BY CHRIS KERR | March 11, 2014
We didn’t know it then, but the announcement of Pope Francis on March 13, 2013, could not have come at a more perfect time at the ISN office. Kim had just begun one of our first steering committee calls of the year for the Ignatian Family Teach-In for Justice. Initially, I think she was probably a little annoyed when I bounced out of my office screaming, “It’s a Jesuit! It’s a Jesuit!” At ISN this phrase isn’t that unusual so I can see why Kim was a little perplexed as to why I was interrupting her conference call. But of course this was a very unique “Jesuit” announcement. The rest of that day was spent learning more about this new Jesuit pontiff and (frankly) basking in the excitement of it all.
Little did we know that as the Teach-In steering committee was planning a theme for the 16th annual gathering of Ignatian family members in the context of faith and justice, our Church would be turned upside down by Pope Francis’ inspiring words and actions that are leading us toward a Church “of the poor and for the poor.” As it turns out, the theme of the 2013 Teach-In, “Illuminating the Horizon of Hope,” was deeply influenced by Pope Francis’ first homily as pontiff where he said:
“To protect creation, to protect every man and every woman, to look upon them with tenderness and love is to open up a horizon of hope, it is to let a shaft of light break through the heavy clouds.”
The past few weeks I have shared stories with many folks in the Jesuit/Ignatian world about “where we were” when Pope Francis was elected. Jesuits have told me of celebrations of liturgy and libation in residences, students at Jesuit universities talked about skipping class to watch CNN and mothers and fathers (including my wife and I) have shared stories of watching with their children as Francis humbly presented himself to the public that evening.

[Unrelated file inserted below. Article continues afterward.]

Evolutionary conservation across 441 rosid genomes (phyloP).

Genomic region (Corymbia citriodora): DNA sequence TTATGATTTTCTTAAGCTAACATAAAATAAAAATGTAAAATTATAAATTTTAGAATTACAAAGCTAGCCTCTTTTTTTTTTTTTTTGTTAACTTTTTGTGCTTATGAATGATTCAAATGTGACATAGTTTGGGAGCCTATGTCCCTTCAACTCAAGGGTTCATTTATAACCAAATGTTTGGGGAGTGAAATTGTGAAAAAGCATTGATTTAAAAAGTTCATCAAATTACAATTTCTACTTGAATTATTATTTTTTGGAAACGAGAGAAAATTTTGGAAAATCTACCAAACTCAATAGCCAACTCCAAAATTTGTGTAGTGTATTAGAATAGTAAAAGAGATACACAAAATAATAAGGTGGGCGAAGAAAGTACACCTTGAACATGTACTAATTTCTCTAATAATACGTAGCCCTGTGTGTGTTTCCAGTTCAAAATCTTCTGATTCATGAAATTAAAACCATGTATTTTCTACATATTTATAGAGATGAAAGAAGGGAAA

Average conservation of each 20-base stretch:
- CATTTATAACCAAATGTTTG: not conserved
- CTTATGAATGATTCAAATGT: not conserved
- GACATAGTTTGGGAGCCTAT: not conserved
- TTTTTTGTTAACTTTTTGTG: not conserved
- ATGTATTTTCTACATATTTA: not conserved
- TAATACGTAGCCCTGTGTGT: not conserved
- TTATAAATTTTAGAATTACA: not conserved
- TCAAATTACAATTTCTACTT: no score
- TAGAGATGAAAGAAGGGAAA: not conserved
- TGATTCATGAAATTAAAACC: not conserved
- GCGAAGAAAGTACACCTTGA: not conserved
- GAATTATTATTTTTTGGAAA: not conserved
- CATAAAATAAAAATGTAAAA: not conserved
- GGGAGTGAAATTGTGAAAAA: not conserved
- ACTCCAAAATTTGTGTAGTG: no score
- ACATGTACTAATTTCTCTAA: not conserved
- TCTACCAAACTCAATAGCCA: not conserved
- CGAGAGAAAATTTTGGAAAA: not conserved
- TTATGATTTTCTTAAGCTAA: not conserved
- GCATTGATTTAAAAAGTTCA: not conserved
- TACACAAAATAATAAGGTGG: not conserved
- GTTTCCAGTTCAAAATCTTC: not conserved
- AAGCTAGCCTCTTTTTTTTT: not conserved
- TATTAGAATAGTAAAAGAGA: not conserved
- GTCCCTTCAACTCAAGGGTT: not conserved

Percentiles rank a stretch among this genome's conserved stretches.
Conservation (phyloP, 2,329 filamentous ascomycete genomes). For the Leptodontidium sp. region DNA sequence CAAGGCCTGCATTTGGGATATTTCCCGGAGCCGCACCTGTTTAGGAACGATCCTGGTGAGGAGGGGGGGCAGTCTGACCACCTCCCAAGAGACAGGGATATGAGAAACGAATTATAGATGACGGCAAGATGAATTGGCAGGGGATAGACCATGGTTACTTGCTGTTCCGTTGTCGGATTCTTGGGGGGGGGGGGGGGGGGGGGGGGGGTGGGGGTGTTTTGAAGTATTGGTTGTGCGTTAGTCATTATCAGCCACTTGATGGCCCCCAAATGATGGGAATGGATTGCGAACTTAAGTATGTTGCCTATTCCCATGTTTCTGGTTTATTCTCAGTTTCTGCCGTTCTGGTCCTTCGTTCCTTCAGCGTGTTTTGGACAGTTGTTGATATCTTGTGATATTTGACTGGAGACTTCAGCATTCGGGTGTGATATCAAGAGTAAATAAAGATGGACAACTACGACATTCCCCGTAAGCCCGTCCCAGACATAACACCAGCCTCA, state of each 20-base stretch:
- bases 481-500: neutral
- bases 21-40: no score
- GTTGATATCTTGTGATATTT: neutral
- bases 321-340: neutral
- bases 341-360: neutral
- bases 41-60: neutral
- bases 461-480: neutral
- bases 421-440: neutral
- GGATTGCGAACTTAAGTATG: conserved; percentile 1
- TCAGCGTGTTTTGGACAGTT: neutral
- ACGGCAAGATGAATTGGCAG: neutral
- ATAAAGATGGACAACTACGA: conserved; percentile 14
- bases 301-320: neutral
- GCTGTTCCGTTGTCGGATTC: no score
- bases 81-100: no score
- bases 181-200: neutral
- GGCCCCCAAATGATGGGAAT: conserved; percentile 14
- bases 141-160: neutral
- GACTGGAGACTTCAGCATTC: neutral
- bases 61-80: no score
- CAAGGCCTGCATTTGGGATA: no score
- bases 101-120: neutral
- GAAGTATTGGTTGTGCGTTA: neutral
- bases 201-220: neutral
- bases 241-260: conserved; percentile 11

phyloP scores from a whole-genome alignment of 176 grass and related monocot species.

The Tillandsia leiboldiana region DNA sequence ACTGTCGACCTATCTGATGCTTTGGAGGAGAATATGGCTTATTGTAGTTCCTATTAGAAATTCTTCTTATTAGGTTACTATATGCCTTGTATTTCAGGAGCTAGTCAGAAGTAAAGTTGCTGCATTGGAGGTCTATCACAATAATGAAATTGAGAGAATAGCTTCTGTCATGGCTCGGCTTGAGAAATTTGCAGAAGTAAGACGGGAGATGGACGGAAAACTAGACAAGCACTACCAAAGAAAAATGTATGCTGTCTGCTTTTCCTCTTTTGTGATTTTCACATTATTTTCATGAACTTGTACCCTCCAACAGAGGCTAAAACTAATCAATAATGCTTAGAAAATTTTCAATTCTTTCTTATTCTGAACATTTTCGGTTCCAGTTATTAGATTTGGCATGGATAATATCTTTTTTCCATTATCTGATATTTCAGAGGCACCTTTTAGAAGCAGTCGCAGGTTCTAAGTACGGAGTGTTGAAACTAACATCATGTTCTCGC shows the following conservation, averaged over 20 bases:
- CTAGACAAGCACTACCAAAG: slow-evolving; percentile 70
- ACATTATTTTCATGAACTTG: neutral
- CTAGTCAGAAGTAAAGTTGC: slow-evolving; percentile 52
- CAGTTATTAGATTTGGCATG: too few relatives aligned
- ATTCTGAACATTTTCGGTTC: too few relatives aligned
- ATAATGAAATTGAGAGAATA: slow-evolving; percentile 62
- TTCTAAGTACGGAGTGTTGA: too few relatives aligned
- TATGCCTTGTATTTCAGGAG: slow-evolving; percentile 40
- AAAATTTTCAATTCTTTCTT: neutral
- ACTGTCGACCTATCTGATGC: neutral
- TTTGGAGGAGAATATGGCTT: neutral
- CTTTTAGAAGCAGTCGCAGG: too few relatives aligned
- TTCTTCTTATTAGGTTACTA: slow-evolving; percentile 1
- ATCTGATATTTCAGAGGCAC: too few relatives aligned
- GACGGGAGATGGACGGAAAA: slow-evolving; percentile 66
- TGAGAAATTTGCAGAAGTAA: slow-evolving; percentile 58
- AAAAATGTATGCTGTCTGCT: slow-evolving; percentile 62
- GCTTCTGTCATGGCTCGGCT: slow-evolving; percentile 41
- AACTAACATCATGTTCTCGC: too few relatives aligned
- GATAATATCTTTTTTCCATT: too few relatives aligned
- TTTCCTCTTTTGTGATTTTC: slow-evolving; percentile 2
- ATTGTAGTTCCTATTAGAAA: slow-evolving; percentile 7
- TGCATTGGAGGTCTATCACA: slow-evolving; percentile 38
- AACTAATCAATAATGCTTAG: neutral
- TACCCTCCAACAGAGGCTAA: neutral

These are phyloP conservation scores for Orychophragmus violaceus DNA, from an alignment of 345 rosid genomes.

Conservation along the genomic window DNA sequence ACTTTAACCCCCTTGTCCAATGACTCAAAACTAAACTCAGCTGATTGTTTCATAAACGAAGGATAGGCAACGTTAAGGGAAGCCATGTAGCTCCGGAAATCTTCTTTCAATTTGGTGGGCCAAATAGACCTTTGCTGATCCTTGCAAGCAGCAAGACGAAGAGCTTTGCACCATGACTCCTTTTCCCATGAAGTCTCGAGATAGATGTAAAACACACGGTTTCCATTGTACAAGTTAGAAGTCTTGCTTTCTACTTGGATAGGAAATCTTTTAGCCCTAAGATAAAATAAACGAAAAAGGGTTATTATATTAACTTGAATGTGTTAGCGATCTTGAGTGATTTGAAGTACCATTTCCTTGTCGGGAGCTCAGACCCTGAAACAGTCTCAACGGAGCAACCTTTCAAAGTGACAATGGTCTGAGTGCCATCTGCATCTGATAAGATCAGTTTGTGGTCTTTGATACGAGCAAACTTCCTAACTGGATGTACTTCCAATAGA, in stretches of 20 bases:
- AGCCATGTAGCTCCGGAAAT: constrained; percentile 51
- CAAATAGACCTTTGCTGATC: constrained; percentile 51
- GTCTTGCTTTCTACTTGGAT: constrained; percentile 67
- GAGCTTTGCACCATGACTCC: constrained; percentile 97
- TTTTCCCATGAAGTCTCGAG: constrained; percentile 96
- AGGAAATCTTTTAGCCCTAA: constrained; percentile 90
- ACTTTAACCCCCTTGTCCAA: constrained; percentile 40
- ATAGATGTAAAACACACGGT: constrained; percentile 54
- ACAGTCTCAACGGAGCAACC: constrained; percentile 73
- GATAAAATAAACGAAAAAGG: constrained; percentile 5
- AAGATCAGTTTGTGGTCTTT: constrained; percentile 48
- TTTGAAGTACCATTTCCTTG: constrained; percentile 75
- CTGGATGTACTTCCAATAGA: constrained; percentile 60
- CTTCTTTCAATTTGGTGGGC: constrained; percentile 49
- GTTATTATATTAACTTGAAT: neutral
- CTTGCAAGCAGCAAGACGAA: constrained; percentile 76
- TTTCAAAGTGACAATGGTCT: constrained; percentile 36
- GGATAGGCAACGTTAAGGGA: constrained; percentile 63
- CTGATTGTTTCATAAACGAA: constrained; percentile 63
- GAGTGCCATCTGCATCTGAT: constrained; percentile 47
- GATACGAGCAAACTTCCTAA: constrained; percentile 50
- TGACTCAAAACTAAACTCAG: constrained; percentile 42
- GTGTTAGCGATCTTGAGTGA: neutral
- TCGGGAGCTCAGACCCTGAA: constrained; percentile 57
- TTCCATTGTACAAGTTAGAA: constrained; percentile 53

While it is fun to think about where we were or what we said when Pope Francis was elected, his leadership has focused on the long vision of the Church. In his humble manner, he has invited us to reflect with him about ourselves as sinners, as brothers and sisters of the marginalized, as carers of creation and as a Church seeking to live like Jesus. Our memories of his election will always be wonderful, but our response to his leadership will be what matters in the end.
Prayers for Pope Francis and for all who have been inspired by his leadership over the past year.
Chris joined the Ignatian Solidarity Network (ISN) as executive director in 2011. He has over fifteen years of experience in social justice advocacy and leadership in Catholic education and ministry. Prior to ISN he served in multiple roles at John Carroll University, including coordinating international immersion experience and social justice education programming as an inaugural co-director of John Carroll’s Arrupe Scholars Program for Social Action. Prior to his time at John Carroll he served as a teacher and administrator at the elementary and secondary levels in Catholic Diocese of Cleveland. Chris speaks regularly at campuses and parishes about social justice education and advocacy, Jesuit mission, and a broad range of social justice issues. He currently serves on the board of directors for Christians for Peace in El Salvador (CRISPAZ). Chris earned a B.A. and M.A. from John Carroll University in University Heights, Ohio. He and his family reside in Shaker Heights, Ohio.